Appeals Court Reinstates MH370 Lawsuit Against DCA And Government
PUTRAJAYA, Oct 27 – Malaysian Civil Aviation Department (DCA) director-general and the Malaysian government have been reinstated as defendants in the lawsuit filed by the family of three passengers who were on board Malaysia Airlines (MAS) Flight MH370 when it vanished two years ago.
This follows a decision by a Court of Appeal three-man panel today led by Justice Datuk Mohd Zawawi Salleh to allow the appeal brought by the next of kin of the three passengers to restore its civil suit against the DCA and the government. However, the Royal Malaysian Air Force (RMAF) chief is excluded as a defendant in the lawsuit as the court dismissed the family’s appeal for reinstatement of the lawsuit against the Air Force.
Two teenage sons of a couple, Tan Ah Meng, 46, and his wife Chuang Hsiu [email protected] Chuang, 45, and Hsiu Ling’s mother had appealed against the Kuala Lumpur High Court decision to allow the government agencies’ application to strike out the lawsuit. The couple and their eldest son Tan Wei Chew, 19, were among 239 passengers and crew on board Fight MH370 when the aircraft disappeared while en route from Kuala Lumpur to Beijing on March 8, 2014.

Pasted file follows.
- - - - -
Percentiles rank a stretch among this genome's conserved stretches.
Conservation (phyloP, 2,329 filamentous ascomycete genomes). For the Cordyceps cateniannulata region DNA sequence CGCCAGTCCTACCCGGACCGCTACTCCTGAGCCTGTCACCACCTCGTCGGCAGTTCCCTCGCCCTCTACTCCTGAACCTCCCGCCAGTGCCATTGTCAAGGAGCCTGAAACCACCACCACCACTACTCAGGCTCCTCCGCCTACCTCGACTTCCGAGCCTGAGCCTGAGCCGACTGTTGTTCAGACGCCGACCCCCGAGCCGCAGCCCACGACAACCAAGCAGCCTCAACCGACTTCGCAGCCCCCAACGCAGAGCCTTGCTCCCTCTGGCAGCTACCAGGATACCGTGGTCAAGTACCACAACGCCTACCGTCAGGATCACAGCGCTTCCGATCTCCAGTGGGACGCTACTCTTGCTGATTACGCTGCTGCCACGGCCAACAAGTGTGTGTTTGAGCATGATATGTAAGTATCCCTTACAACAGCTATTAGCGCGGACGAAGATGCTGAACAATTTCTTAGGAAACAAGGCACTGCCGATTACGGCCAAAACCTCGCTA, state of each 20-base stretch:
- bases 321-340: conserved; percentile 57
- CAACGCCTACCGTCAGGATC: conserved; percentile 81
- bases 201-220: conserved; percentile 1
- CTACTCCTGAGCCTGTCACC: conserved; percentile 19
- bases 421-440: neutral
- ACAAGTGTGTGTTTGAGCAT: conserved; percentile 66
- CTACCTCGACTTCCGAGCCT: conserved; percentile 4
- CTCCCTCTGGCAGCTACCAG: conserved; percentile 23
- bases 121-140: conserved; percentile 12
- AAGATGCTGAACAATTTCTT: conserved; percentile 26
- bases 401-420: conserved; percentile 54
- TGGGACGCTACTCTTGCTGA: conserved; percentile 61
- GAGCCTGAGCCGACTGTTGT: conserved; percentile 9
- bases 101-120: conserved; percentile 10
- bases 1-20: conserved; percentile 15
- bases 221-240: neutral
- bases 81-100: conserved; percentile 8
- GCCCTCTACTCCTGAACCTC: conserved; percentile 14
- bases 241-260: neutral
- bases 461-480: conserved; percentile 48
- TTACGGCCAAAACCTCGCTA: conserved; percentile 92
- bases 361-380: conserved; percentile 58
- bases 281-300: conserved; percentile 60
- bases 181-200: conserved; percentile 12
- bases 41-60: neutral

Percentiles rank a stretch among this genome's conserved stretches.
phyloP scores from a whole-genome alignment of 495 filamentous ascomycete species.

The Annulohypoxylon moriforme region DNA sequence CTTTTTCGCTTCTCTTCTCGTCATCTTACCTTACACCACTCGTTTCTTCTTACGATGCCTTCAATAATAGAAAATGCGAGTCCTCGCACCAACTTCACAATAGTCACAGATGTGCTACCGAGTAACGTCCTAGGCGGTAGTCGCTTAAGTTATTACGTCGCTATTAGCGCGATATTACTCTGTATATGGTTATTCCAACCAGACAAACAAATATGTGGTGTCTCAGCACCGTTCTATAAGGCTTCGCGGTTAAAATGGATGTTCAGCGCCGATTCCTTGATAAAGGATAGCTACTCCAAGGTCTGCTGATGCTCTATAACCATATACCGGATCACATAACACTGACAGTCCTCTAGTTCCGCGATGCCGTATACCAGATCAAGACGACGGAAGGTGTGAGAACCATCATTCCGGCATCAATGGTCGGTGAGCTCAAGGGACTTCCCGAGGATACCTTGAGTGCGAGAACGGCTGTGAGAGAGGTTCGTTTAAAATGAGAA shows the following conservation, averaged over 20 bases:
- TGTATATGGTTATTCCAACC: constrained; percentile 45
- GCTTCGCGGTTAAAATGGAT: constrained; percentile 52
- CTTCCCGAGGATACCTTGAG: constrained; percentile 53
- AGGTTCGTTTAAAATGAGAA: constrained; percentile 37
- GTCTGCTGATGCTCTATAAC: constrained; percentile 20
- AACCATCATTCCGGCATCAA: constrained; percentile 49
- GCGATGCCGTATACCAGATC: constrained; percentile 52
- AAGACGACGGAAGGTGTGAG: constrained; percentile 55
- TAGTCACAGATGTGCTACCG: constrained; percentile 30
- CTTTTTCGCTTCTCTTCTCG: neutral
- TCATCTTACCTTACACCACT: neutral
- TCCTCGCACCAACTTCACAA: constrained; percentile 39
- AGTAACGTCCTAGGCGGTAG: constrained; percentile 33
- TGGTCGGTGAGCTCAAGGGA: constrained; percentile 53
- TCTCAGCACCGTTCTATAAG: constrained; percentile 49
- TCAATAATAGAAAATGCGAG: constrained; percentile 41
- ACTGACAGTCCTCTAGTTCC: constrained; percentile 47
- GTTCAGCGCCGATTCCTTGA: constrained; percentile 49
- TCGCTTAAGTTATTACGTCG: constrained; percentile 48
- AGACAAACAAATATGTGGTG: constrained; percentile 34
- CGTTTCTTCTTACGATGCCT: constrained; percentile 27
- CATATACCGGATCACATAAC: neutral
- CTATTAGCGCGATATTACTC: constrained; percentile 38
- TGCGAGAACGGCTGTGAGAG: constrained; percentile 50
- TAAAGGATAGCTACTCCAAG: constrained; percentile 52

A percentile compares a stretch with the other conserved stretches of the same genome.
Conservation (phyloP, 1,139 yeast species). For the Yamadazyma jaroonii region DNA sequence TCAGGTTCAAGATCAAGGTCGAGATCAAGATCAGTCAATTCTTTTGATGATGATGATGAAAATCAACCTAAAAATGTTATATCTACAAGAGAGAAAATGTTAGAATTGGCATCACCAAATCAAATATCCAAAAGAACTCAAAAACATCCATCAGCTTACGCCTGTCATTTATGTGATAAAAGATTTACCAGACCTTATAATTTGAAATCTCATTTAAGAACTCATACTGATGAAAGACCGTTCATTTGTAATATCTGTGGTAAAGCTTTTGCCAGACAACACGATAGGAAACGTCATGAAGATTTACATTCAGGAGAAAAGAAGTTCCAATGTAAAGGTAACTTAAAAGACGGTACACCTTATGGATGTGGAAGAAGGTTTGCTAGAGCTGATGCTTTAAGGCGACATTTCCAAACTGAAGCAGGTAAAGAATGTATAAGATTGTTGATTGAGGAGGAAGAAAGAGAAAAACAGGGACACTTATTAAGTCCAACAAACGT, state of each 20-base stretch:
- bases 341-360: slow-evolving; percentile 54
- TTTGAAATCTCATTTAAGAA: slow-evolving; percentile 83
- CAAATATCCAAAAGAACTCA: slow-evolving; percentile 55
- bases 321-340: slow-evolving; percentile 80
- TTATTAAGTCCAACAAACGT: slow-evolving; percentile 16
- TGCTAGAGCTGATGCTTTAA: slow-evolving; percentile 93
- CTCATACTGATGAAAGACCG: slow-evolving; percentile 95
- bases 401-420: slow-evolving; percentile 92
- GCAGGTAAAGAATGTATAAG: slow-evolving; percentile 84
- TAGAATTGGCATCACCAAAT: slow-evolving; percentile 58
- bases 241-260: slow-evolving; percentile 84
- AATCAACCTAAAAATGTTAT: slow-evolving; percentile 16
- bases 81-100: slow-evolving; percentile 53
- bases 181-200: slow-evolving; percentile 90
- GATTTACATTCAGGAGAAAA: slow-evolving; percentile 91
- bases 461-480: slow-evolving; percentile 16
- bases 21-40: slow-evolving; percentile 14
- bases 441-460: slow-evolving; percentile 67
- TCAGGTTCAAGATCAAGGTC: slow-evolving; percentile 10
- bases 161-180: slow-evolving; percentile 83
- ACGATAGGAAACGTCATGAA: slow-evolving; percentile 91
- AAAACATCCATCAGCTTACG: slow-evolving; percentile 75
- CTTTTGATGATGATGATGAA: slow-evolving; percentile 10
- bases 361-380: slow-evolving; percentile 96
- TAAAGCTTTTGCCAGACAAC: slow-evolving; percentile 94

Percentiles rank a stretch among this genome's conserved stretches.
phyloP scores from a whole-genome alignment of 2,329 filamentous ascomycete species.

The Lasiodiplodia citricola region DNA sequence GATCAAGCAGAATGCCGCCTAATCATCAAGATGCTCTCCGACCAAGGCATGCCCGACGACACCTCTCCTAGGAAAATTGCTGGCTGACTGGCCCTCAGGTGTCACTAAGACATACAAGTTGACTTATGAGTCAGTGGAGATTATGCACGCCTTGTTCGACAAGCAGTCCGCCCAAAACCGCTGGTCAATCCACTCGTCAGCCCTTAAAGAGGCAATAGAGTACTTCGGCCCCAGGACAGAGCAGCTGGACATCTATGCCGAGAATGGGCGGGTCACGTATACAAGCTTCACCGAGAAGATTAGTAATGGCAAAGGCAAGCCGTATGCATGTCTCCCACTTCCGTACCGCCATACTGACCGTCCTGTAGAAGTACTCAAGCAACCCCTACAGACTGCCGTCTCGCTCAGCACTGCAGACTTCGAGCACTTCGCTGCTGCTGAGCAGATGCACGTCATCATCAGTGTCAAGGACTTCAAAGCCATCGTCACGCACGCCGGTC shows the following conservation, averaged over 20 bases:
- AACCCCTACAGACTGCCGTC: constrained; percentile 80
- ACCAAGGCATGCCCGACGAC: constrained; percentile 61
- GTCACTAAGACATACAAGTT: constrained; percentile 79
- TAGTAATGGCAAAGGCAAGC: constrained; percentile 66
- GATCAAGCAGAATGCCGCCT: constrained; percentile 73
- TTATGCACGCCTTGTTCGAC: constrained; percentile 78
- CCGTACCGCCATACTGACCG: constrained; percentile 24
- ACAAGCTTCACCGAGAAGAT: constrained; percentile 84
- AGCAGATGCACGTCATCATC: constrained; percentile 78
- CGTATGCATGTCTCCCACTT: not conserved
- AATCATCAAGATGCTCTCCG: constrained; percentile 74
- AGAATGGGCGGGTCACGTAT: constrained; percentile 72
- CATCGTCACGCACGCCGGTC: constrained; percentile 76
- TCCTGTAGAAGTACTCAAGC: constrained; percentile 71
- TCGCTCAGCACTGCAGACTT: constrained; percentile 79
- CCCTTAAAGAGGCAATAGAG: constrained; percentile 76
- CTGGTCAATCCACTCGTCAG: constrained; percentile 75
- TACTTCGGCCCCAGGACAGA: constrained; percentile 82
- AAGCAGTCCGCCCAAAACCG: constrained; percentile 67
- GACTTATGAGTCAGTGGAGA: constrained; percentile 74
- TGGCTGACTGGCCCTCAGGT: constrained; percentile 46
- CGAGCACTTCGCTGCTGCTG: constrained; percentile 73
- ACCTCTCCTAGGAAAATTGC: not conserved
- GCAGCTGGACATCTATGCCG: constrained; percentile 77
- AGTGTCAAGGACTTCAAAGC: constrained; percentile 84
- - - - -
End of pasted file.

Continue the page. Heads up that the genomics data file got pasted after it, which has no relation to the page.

Tan Wei Hong, 16, and Tan Wei Jie, 14, and the mother of Hsiu Ling, Chuang Hung Chien, 76, a Taiwanese citizen, sued Malaysian Airline System Berhad, Malaysia Airlines Berhad (MAB), the DCA, RMAF and government of Malaysia over the loss of the couple and their son. MAB, however, succeeded in its appeal at the Court of Appeal on Oct 7, this year to be removed as a defendant.
Lawyer Sangeet Kaur Deo, representing the family, argued in the appeal proceedings today that the DCA was responsible for tracking the aircraft in Malaysian airspace and losing track of a flight could lead to the loss of an aircraft. She said it was impossible to know at this stage if the DCA had complied with the regulations, adding that there were numerous issues to be tried at the High Court.
Senior federal counsel Alice Loke Yee Ching, appearing for the government agencies, submitted that the High Court was right to strike out the lawsuit against DCA, RMAF and the government because the family’s statement of claim did not disclose the cause of action against them. She said the facts pleaded in the statement of claim did not show that the DCA and RMAF owed duty of care to the family. — Bernama
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